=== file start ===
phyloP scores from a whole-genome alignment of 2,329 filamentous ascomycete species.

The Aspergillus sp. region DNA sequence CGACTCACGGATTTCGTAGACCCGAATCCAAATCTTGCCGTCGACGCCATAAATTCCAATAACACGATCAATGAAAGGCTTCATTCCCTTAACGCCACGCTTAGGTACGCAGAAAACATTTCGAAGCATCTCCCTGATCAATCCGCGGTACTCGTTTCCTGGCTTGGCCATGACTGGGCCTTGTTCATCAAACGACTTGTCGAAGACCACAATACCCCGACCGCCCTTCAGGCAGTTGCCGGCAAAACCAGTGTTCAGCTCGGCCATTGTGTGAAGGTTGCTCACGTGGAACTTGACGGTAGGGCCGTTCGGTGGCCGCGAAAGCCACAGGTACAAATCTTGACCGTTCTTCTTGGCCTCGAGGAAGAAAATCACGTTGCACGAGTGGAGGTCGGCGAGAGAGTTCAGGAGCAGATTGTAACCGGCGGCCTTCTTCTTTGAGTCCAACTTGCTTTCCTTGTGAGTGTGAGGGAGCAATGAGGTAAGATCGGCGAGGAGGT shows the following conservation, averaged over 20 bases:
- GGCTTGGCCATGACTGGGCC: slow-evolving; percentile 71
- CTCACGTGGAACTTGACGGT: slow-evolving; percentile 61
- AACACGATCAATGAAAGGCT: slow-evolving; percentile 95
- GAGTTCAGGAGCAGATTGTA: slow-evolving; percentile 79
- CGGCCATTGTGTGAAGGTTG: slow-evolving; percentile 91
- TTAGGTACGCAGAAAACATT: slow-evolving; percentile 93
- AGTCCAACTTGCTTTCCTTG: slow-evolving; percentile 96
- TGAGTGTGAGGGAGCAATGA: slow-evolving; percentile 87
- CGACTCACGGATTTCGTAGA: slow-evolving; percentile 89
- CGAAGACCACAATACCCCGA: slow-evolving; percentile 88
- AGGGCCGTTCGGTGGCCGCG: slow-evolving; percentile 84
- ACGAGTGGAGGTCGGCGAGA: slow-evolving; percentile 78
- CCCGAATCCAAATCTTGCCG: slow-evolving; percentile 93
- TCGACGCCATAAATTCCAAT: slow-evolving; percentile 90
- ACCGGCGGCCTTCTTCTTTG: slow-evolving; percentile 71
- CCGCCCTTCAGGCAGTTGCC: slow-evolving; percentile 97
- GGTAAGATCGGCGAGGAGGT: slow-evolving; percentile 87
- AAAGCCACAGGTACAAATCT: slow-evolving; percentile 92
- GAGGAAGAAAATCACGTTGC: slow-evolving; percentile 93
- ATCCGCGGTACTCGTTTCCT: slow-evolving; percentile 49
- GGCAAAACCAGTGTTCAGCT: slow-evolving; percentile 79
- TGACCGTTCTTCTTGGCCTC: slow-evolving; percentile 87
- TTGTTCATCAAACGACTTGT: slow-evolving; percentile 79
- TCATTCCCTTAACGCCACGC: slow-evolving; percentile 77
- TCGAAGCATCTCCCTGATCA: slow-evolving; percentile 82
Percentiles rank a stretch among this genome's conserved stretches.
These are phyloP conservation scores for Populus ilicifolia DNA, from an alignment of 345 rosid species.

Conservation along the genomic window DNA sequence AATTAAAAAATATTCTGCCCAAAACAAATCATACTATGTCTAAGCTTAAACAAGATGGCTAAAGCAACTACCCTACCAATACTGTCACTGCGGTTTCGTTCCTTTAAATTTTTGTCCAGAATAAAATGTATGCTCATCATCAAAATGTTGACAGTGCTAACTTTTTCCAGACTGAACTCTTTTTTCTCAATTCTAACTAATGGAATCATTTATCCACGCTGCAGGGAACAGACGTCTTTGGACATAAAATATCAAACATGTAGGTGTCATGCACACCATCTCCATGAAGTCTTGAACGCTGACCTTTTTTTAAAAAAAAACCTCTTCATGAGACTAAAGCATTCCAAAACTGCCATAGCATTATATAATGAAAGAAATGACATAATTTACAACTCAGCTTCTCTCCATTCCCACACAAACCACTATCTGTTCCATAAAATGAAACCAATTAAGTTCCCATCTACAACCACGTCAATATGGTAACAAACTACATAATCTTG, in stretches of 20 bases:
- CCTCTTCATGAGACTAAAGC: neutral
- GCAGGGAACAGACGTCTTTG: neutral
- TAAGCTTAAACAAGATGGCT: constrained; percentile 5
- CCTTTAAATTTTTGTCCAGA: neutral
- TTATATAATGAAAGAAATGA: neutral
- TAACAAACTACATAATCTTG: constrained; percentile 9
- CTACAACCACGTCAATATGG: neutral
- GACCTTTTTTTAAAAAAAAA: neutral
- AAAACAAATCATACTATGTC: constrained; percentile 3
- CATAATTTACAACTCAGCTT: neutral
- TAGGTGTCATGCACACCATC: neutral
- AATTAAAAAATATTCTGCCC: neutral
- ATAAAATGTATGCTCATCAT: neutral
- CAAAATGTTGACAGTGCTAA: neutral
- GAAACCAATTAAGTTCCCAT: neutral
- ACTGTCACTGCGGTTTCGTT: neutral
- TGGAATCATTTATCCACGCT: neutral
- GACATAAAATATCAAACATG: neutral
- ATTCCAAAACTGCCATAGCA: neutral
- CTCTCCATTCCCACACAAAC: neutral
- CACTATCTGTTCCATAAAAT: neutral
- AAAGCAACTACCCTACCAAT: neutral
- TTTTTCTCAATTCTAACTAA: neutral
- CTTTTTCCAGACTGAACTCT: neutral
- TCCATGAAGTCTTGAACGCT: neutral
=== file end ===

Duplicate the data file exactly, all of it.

phyloP scores from a whole-genome alignment of 2,329 filamentous ascomycete species.

The Aspergillus sp. region DNA sequence CGACTCACGGATTTCGTAGACCCGAATCCAAATCTTGCCGTCGACGCCATAAATTCCAATAACACGATCAATGAAAGGCTTCATTCCCTTAACGCCACGCTTAGGTACGCAGAAAACATTTCGAAGCATCTCCCTGATCAATCCGCGGTACTCGTTTCCTGGCTTGGCCATGACTGGGCCTTGTTCATCAAACGACTTGTCGAAGACCACAATACCCCGACCGCCCTTCAGGCAGTTGCCGGCAAAACCAGTGTTCAGCTCGGCCATTGTGTGAAGGTTGCTCACGTGGAACTTGACGGTAGGGCCGTTCGGTGGCCGCGAAAGCCACAGGTACAAATCTTGACCGTTCTTCTTGGCCTCGAGGAAGAAAATCACGTTGCACGAGTGGAGGTCGGCGAGAGAGTTCAGGAGCAGATTGTAACCGGCGGCCTTCTTCTTTGAGTCCAACTTGCTTTCCTTGTGAGTGTGAGGGAGCAATGAGGTAAGATCGGCGAGGAGGT shows the following conservation, averaged over 20 bases:
- GGCTTGGCCATGACTGGGCC: slow-evolving; percentile 71
- CTCACGTGGAACTTGACGGT: slow-evolving; percentile 61
- AACACGATCAATGAAAGGCT: slow-evolving; percentile 95
- GAGTTCAGGAGCAGATTGTA: slow-evolving; percentile 79
- CGGCCATTGTGTGAAGGTTG: slow-evolving; percentile 91
- TTAGGTACGCAGAAAACATT: slow-evolving; percentile 93
- AGTCCAACTTGCTTTCCTTG: slow-evolving; percentile 96
- TGAGTGTGAGGGAGCAATGA: slow-evolving; percentile 87
- CGACTCACGGATTTCGTAGA: slow-evolving; percentile 89
- CGAAGACCACAATACCCCGA: slow-evolving; percentile 88
- AGGGCCGTTCGGTGGCCGCG: slow-evolving; percentile 84
- ACGAGTGGAGGTCGGCGAGA: slow-evolving; percentile 78
- CCCGAATCCAAATCTTGCCG: slow-evolving; percentile 93
- TCGACGCCATAAATTCCAAT: slow-evolving; percentile 90
- ACCGGCGGCCTTCTTCTTTG: slow-evolving; percentile 71
- CCGCCCTTCAGGCAGTTGCC: slow-evolving; percentile 97
- GGTAAGATCGGCGAGGAGGT: slow-evolving; percentile 87
- AAAGCCACAGGTACAAATCT: slow-evolving; percentile 92
- GAGGAAGAAAATCACGTTGC: slow-evolving; percentile 93
- ATCCGCGGTACTCGTTTCCT: slow-evolving; percentile 49
- GGCAAAACCAGTGTTCAGCT: slow-evolving; percentile 79
- TGACCGTTCTTCTTGGCCTC: slow-evolving; percentile 87
- TTGTTCATCAAACGACTTGT: slow-evolving; percentile 79
- TCATTCCCTTAACGCCACGC: slow-evolving; percentile 77
- TCGAAGCATCTCCCTGATCA: slow-evolving; percentile 82
Percentiles rank a stretch among this genome's conserved stretches.
These are phyloP conservation scores for Populus ilicifolia DNA, from an alignment of 345 rosid species.

Conservation along the genomic window DNA sequence AATTAAAAAATATTCTGCCCAAAACAAATCATACTATGTCTAAGCTTAAACAAGATGGCTAAAGCAACTACCCTACCAATACTGTCACTGCGGTTTCGTTCCTTTAAATTTTTGTCCAGAATAAAATGTATGCTCATCATCAAAATGTTGACAGTGCTAACTTTTTCCAGACTGAACTCTTTTTTCTCAATTCTAACTAATGGAATCATTTATCCACGCTGCAGGGAACAGACGTCTTTGGACATAAAATATCAAACATGTAGGTGTCATGCACACCATCTCCATGAAGTCTTGAACGCTGACCTTTTTTTAAAAAAAAACCTCTTCATGAGACTAAAGCATTCCAAAACTGCCATAGCATTATATAATGAAAGAAATGACATAATTTACAACTCAGCTTCTCTCCATTCCCACACAAACCACTATCTGTTCCATAAAATGAAACCAATTAAGTTCCCATCTACAACCACGTCAATATGGTAACAAACTACATAATCTTG, in stretches of 20 bases:
- CCTCTTCATGAGACTAAAGC: neutral
- GCAGGGAACAGACGTCTTTG: neutral
- TAAGCTTAAACAAGATGGCT: constrained; percentile 5
- CCTTTAAATTTTTGTCCAGA: neutral
- TTATATAATGAAAGAAATGA: neutral
- TAACAAACTACATAATCTTG: constrained; percentile 9
- CTACAACCACGTCAATATGG: neutral
- GACCTTTTTTTAAAAAAAAA: neutral
- AAAACAAATCATACTATGTC: constrained; percentile 3
- CATAATTTACAACTCAGCTT: neutral
- TAGGTGTCATGCACACCATC: neutral
- AATTAAAAAATATTCTGCCC: neutral
- ATAAAATGTATGCTCATCAT: neutral
- CAAAATGTTGACAGTGCTAA: neutral
- GAAACCAATTAAGTTCCCAT: neutral
- ACTGTCACTGCGGTTTCGTT: neutral
- TGGAATCATTTATCCACGCT: neutral
- GACATAAAATATCAAACATG: neutral
- ATTCCAAAACTGCCATAGCA: neutral
- CTCTCCATTCCCACACAAAC: neutral
- CACTATCTGTTCCATAAAAT: neutral
- AAAGCAACTACCCTACCAAT: neutral
- TTTTTCTCAATTCTAACTAA: neutral
- CTTTTTCCAGACTGAACTCT: neutral
- TCCATGAAGTCTTGAACGCT: neutral